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The role of identity-based motivation and solution-focus brief therapy in unifying accounts and financial education in school-related CDA programs

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  • Elliott, William
  • Kim, Johnny S.
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    Abstract

    This article focuses on unifying, seemingly at times, disparate aspects of school-related Child Development Account (CDA) programs in order to maximize their effects. Account ownership and financial education are the two key components of school-related CDA programs. Despite this most of the focus by asset theorists and researchers has been on the account ownership side of CDAs. To unify these two components we use identity-based motivation (IBM) theory. Further, we suggest that early experience with money failures and lack of positive role models results in many lower income and minority children entering CDA programs with low financial efficacy. Because of low financial efficacy, we suggest that in order for financial education programs to be successful among lower income and minority children they need to be designed to address this reality. We posit that a way to address the reality of lower income and minority students is to adopt solution-focus brief therapy (SFBT) techniques. These techniques can be used to teach financial education instructors how to build positive financial efficacy beliefs among lower income and minority children.

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    File URL: http://www.sciencedirect.com/science/article/pii/S0190740913000108
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    Bibliographic Info

    Article provided by Elsevier in its journal Children and Youth Services Review.

    Volume (Year): 35 (2013)
    Issue (Month): 3 ()
    Pages: 402-410

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    Handle: RePEc:eee:cysrev:v:35:y:2013:i:3:p:402-410

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    Web page: http://www.elsevier.com/locate/childyouth

    Related research

    Keywords: Child Development Accounts; Identity-based motivation; Solution-focused brief therapy; Financial education; Financial capability;

    References

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    1. Annamaria Lusardi & Olivia S. Mitchell & Vilsa Curto, 2009. "Financial Literacy among the Young: Evidence and Implications for Consumer Policy," CeRP Working Papers 91, Center for Research on Pensions and Welfare Policies, Turin (Italy).
    2. Annamaria Lusardi & Daniel Schneider & Peter Tufano, 2011. "Financially Fragile Households: Evidence and Implications," CeRP Working Papers 116, Center for Research on Pensions and Welfare Policies, Turin (Italy).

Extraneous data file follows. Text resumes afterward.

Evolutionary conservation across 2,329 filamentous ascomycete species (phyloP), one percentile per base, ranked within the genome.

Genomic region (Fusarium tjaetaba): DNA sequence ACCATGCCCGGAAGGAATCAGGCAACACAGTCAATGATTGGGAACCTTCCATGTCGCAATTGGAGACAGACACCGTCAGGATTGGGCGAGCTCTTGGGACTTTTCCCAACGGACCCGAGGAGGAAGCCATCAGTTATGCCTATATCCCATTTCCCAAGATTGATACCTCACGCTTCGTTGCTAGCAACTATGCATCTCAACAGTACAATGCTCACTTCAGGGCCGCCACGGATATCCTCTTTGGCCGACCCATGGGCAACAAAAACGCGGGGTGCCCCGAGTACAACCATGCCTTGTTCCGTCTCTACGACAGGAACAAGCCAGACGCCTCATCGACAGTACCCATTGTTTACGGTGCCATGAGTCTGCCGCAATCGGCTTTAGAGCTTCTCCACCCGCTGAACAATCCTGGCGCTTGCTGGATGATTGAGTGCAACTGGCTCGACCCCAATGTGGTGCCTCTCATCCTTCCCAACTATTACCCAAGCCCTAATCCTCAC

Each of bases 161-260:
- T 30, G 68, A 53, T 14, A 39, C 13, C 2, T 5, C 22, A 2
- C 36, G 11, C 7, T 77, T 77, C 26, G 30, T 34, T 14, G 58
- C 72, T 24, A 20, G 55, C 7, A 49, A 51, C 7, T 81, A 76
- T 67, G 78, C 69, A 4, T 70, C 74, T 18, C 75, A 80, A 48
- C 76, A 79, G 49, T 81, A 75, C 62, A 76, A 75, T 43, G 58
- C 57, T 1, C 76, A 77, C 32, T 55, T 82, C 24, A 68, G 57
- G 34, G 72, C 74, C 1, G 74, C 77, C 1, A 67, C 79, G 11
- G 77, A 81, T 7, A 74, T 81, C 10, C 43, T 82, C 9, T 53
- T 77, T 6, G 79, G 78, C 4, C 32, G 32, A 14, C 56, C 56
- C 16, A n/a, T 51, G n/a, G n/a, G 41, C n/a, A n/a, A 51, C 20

3. Beverly, Sondra G. & Sherraden, Michael, 1999. "Institutional determinants of saving: implications for low-income households and public policy," Journal of Behavioral and Experimental Economics (formerly The Journal of Socio-Economics), Elsevier, vol. 28(4), pages 457-473.
    4. Tzu-Chin Peng & Suzanne Bartholomae & Jonathan Fox & Garrett Cravener, 2007. "The Impact of Personal Finance Education Delivered in High School and College Courses," Journal of Family and Economic Issues, Springer, vol. 28(2), pages 265-284, June.
    5. Sen, Amartya, 1995. "Inequality Reexamined," OUP Catalogue, Oxford University Press, number 9780198289289.
    6. Bernheim, B. Douglas & Garrett, Daniel M. & Maki, Dean M., 2001. "Education and saving:: The long-term effects of high school financial curriculum mandates," Journal of Public Economics, Elsevier, vol. 80(3), pages 435-465, June.
    7. Margaret Sherraden & Lissa Johnson & Baorong Guo & William Elliott, 2011. "Financial Capability in Children: Effects of Participation in a School-Based Financial Education and Savings Program," Journal of Family and Economic Issues, Springer, vol. 32(3), pages 385-399, September.
    8. Annamaria Lusardi & Daniel J. Schneider & Peter Tufano, 2011. "Financially Fragile Households: Evidence and Implications," NBER Working Papers 17072, National Bureau of Economic Research, Inc.
    9. Sherrie L. W. Rhine & William H. Greene & Maude Toussaint-Comeau, 2006. "The Importance of Check-Cashing Businesses to the Unbanked: Racial/Ethnic Differences," The Review of Economics and Statistics, MIT Press, vol. 88(1), pages 146-157, February.
    10. Scott Bowman, 2011. "Multigenerational Interactions in Black Middle Class Wealth and Asset Decision Making," Journal of Family and Economic Issues, Springer, vol. 32(1), pages 15-26, March.
    11. Richard H. Thaler, 2008. "Mental Accounting and Consumer Choice," Marketing Science, INFORMS, vol. 27(1), pages 15-25, 01-02.
    12. Elliott, William & Sherraden, Margaret & Johnson, Lissa & Guo, Baorong, 2010. "Young children's perceptions of college and saving: Potential role of Child Development Accounts," Children and Youth Services Review, Elsevier, vol. 32(11), pages 1577-1584, November.
    13. Elliott, William & Destin, Mesmin & Friedline, Terri, 2011. "Taking stock of ten years of research on the relationship between assets and children's educational outcomes: Implications for theory, policy and intervention," Children and Youth Services Review, Elsevier, vol. 33(11), pages 2312-2328.
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